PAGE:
Jump to ContentJump to Main Navigation
Governing Knowledge Commons$
Users without a subscription are not able to see the full content.

Brett M. Frischmann, Michael J. Madison, and Katherine J. Strandburg

Print publication date: 2014

Print ISBN-13: 9780199972036

Published to Oxford Scholarship Online: November 2014

DOI: 10.1093/acprof:oso/9780199972036.001.0001

Show Summary Details
Page of

PRINTED FROM OXFORD SCHOLARSHIP ONLINE (oxford.universitypressscholarship.com). (c) Copyright Oxford University Press, 2021. All Rights Reserved. An individual user may print out a PDF of a single chapter of a monograph in OSO for personal use. date: 27 November 2021

Labor and/as Love:

Labor and/as Love:

Exploring the Commons of Roller Derby

Chapter:
(p.417) 13 Labor and/as Love
Source:
Governing Knowledge Commons
Author(s):

David Fagundes

Publisher:
Oxford University Press
DOI:10.1093/acprof:oso/9780199972036.003.0014

This chapter examines the knowledge commons that make up and sustain contemporary women’s roller derby. Roller derby and its related subculture arose and continue to grow thanks to the voluntary effort and inspiration of the thousands of enthusiasts who devote their free time to it. The chapter reflects briefly on the term “commons,” both in terms of its formal meaning in property theory and the more functional approach taken by the Madison, Frischmann, and Strandburg knowledge commons framework. It then explores three descriptive questions: what (if any) aspects of roller derby are governed as commons, how are those commons governed, and who has access to the resources governed as commons? The chapter considers why commons arise and why they are sustainable in the absence of pecuniary motivation, suggesting that labors of love, like roller derby, are more likely to be successfully governed as commons than as traditional private goods.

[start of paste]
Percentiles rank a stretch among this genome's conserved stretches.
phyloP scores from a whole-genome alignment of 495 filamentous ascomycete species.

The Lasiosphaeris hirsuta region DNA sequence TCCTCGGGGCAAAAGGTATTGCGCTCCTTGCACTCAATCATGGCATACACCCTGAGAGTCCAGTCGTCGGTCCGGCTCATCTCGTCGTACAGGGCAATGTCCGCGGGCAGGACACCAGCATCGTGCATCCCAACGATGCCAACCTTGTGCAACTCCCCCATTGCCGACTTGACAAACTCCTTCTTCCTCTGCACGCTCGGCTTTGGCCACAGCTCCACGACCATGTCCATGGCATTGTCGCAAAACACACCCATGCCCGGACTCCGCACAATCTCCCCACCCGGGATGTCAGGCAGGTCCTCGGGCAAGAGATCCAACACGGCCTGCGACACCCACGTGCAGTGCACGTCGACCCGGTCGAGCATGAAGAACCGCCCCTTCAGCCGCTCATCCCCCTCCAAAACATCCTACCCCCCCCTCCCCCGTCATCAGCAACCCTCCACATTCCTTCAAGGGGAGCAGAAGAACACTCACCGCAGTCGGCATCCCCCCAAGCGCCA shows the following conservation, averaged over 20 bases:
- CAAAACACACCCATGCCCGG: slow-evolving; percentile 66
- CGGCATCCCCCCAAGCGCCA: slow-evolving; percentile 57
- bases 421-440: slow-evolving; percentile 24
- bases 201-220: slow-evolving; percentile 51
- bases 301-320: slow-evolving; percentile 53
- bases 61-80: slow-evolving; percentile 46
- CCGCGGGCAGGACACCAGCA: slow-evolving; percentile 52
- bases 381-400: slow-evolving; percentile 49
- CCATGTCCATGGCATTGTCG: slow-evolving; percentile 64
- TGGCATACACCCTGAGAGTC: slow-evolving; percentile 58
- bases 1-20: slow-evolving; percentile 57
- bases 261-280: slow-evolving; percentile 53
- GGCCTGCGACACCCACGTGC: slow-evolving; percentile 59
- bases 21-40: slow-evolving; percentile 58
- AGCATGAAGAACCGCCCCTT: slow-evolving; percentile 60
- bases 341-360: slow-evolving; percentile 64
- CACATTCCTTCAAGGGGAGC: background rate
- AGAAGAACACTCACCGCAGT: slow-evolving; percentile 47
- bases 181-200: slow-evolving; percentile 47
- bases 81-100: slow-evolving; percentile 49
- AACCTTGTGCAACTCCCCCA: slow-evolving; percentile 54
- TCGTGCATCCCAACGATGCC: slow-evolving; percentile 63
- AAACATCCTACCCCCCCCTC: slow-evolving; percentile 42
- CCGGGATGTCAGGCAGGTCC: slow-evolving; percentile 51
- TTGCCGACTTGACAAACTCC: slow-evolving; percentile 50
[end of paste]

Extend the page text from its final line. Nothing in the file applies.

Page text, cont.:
Keywords:   Roller derby, labors of love, knowledge commons, altruism, social norms, motivation, open source, share-alike

Oxford Scholarship Online requires a subscription or purchase to access the full text of books within the service. Public users can however freely search the site and view the abstracts and keywords for each book and chapter.

Please, subscribe or login to access full text content.

If you think you should have access to this title, please contact your librarian.

To troubleshoot, please check our FAQs , and if you can't find the answer there, please contact us .